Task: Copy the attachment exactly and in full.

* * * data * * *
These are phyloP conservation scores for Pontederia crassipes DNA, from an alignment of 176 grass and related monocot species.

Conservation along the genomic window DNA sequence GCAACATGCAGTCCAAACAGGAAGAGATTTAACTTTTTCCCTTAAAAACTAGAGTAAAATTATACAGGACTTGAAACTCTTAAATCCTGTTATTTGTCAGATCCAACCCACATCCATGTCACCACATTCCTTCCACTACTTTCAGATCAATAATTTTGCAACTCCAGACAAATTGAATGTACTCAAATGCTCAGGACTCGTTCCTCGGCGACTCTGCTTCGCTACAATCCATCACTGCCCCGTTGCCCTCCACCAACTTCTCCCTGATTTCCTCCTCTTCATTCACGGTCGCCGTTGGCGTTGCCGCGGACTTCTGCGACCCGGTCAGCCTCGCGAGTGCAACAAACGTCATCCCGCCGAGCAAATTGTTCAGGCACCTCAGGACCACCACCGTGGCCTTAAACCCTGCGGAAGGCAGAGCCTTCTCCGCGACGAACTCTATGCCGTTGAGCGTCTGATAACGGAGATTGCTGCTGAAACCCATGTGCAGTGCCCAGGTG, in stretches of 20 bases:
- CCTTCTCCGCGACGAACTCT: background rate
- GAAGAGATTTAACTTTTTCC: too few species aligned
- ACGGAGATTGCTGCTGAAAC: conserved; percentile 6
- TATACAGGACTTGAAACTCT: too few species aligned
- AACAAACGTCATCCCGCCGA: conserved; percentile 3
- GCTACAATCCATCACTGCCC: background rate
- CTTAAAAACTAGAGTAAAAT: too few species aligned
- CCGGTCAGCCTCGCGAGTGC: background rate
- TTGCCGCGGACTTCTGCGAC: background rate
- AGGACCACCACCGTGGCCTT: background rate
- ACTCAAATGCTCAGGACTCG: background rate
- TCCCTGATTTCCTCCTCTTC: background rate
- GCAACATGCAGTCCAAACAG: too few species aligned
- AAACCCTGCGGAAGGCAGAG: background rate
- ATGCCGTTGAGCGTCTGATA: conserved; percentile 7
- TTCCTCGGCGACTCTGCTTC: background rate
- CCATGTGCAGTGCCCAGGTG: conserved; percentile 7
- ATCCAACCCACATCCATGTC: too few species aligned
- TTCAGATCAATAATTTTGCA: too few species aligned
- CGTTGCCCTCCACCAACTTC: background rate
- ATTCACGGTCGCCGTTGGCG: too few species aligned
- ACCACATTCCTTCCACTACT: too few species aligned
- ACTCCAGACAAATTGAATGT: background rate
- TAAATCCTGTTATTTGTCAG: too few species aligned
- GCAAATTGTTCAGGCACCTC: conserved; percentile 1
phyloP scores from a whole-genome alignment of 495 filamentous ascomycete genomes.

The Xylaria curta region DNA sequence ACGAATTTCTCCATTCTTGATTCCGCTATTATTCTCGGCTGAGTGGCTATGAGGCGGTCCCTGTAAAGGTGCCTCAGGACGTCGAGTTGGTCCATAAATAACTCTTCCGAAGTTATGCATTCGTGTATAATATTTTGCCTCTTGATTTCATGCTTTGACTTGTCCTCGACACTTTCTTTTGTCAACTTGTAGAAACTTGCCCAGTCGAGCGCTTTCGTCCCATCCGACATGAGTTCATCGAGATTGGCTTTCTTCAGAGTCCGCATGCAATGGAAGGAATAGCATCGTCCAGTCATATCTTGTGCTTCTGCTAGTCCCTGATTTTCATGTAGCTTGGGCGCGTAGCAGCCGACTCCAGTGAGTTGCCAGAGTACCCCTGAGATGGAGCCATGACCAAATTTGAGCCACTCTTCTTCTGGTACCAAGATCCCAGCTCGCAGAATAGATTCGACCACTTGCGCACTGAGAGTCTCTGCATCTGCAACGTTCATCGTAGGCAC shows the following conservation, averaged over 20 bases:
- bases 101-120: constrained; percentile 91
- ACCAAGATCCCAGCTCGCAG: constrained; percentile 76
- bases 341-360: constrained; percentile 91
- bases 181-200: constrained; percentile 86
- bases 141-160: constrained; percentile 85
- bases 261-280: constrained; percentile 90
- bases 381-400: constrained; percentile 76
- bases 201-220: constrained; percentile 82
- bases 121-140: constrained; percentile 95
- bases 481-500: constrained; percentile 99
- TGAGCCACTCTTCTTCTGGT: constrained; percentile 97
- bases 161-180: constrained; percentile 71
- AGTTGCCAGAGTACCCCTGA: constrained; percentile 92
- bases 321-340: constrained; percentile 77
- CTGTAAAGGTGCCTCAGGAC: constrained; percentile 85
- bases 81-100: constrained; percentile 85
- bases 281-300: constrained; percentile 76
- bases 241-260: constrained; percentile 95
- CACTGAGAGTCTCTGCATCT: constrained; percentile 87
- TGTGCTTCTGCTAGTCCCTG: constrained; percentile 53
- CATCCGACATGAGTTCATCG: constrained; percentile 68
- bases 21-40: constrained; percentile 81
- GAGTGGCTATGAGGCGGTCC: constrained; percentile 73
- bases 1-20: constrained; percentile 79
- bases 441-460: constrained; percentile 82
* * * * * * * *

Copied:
These are phyloP conservation scores for Pontederia crassipes DNA, from an alignment of 176 grass and related monocot species.

Conservation along the genomic window DNA sequence GCAACATGCAGTCCAAACAGGAAGAGATTTAACTTTTTCCCTTAAAAACTAGAGTAAAATTATACAGGACTTGAAACTCTTAAATCCTGTTATTTGTCAGATCCAACCCACATCCATGTCACCACATTCCTTCCACTACTTTCAGATCAATAATTTTGCAACTCCAGACAAATTGAATGTACTCAAATGCTCAGGACTCGTTCCTCGGCGACTCTGCTTCGCTACAATCCATCACTGCCCCGTTGCCCTCCACCAACTTCTCCCTGATTTCCTCCTCTTCATTCACGGTCGCCGTTGGCGTTGCCGCGGACTTCTGCGACCCGGTCAGCCTCGCGAGTGCAACAAACGTCATCCCGCCGAGCAAATTGTTCAGGCACCTCAGGACCACCACCGTGGCCTTAAACCCTGCGGAAGGCAGAGCCTTCTCCGCGACGAACTCTATGCCGTTGAGCGTCTGATAACGGAGATTGCTGCTGAAACCCATGTGCAGTGCCCAGGTG, in stretches of 20 bases:
- CCTTCTCCGCGACGAACTCT: background rate
- GAAGAGATTTAACTTTTTCC: too few species aligned
- ACGGAGATTGCTGCTGAAAC: conserved; percentile 6
- TATACAGGACTTGAAACTCT: too few species aligned
- AACAAACGTCATCCCGCCGA: conserved; percentile 3
- GCTACAATCCATCACTGCCC: background rate
- CTTAAAAACTAGAGTAAAAT: too few species aligned
- CCGGTCAGCCTCGCGAGTGC: background rate
- TTGCCGCGGACTTCTGCGAC: background rate
- AGGACCACCACCGTGGCCTT: background rate
- ACTCAAATGCTCAGGACTCG: background rate
- TCCCTGATTTCCTCCTCTTC: background rate
- GCAACATGCAGTCCAAACAG: too few species aligned
- AAACCCTGCGGAAGGCAGAG: background rate
- ATGCCGTTGAGCGTCTGATA: conserved; percentile 7
- TTCCTCGGCGACTCTGCTTC: background rate
- CCATGTGCAGTGCCCAGGTG: conserved; percentile 7
- ATCCAACCCACATCCATGTC: too few species aligned
- TTCAGATCAATAATTTTGCA: too few species aligned
- CGTTGCCCTCCACCAACTTC: background rate
- ATTCACGGTCGCCGTTGGCG: too few species aligned
- ACCACATTCCTTCCACTACT: too few species aligned
- ACTCCAGACAAATTGAATGT: background rate
- TAAATCCTGTTATTTGTCAG: too few species aligned
- GCAAATTGTTCAGGCACCTC: conserved; percentile 1
phyloP scores from a whole-genome alignment of 495 filamentous ascomycete genomes.

The Xylaria curta region DNA sequence ACGAATTTCTCCATTCTTGATTCCGCTATTATTCTCGGCTGAGTGGCTATGAGGCGGTCCCTGTAAAGGTGCCTCAGGACGTCGAGTTGGTCCATAAATAACTCTTCCGAAGTTATGCATTCGTGTATAATATTTTGCCTCTTGATTTCATGCTTTGACTTGTCCTCGACACTTTCTTTTGTCAACTTGTAGAAACTTGCCCAGTCGAGCGCTTTCGTCCCATCCGACATGAGTTCATCGAGATTGGCTTTCTTCAGAGTCCGCATGCAATGGAAGGAATAGCATCGTCCAGTCATATCTTGTGCTTCTGCTAGTCCCTGATTTTCATGTAGCTTGGGCGCGTAGCAGCCGACTCCAGTGAGTTGCCAGAGTACCCCTGAGATGGAGCCATGACCAAATTTGAGCCACTCTTCTTCTGGTACCAAGATCCCAGCTCGCAGAATAGATTCGACCACTTGCGCACTGAGAGTCTCTGCATCTGCAACGTTCATCGTAGGCAC shows the following conservation, averaged over 20 bases:
- bases 101-120: constrained; percentile 91
- ACCAAGATCCCAGCTCGCAG: constrained; percentile 76
- bases 341-360: constrained; percentile 91
- bases 181-200: constrained; percentile 86
- bases 141-160: constrained; percentile 85
- bases 261-280: constrained; percentile 90
- bases 381-400: constrained; percentile 76
- bases 201-220: constrained; percentile 82
- bases 121-140: constrained; percentile 95
- bases 481-500: constrained; percentile 99
- TGAGCCACTCTTCTTCTGGT: constrained; percentile 97
- bases 161-180: constrained; percentile 71
- AGTTGCCAGAGTACCCCTGA: constrained; percentile 92
- bases 321-340: constrained; percentile 77
- CTGTAAAGGTGCCTCAGGAC: constrained; percentile 85
- bases 81-100: constrained; percentile 85
- bases 281-300: constrained; percentile 76
- bases 241-260: constrained; percentile 95
- CACTGAGAGTCTCTGCATCT: constrained; percentile 87
- TGTGCTTCTGCTAGTCCCTG: constrained; percentile 53
- CATCCGACATGAGTTCATCG: constrained; percentile 68
- bases 21-40: constrained; percentile 81
- GAGTGGCTATGAGGCGGTCC: constrained; percentile 73
- bases 1-20: constrained; percentile 79
- bases 441-460: constrained; percentile 82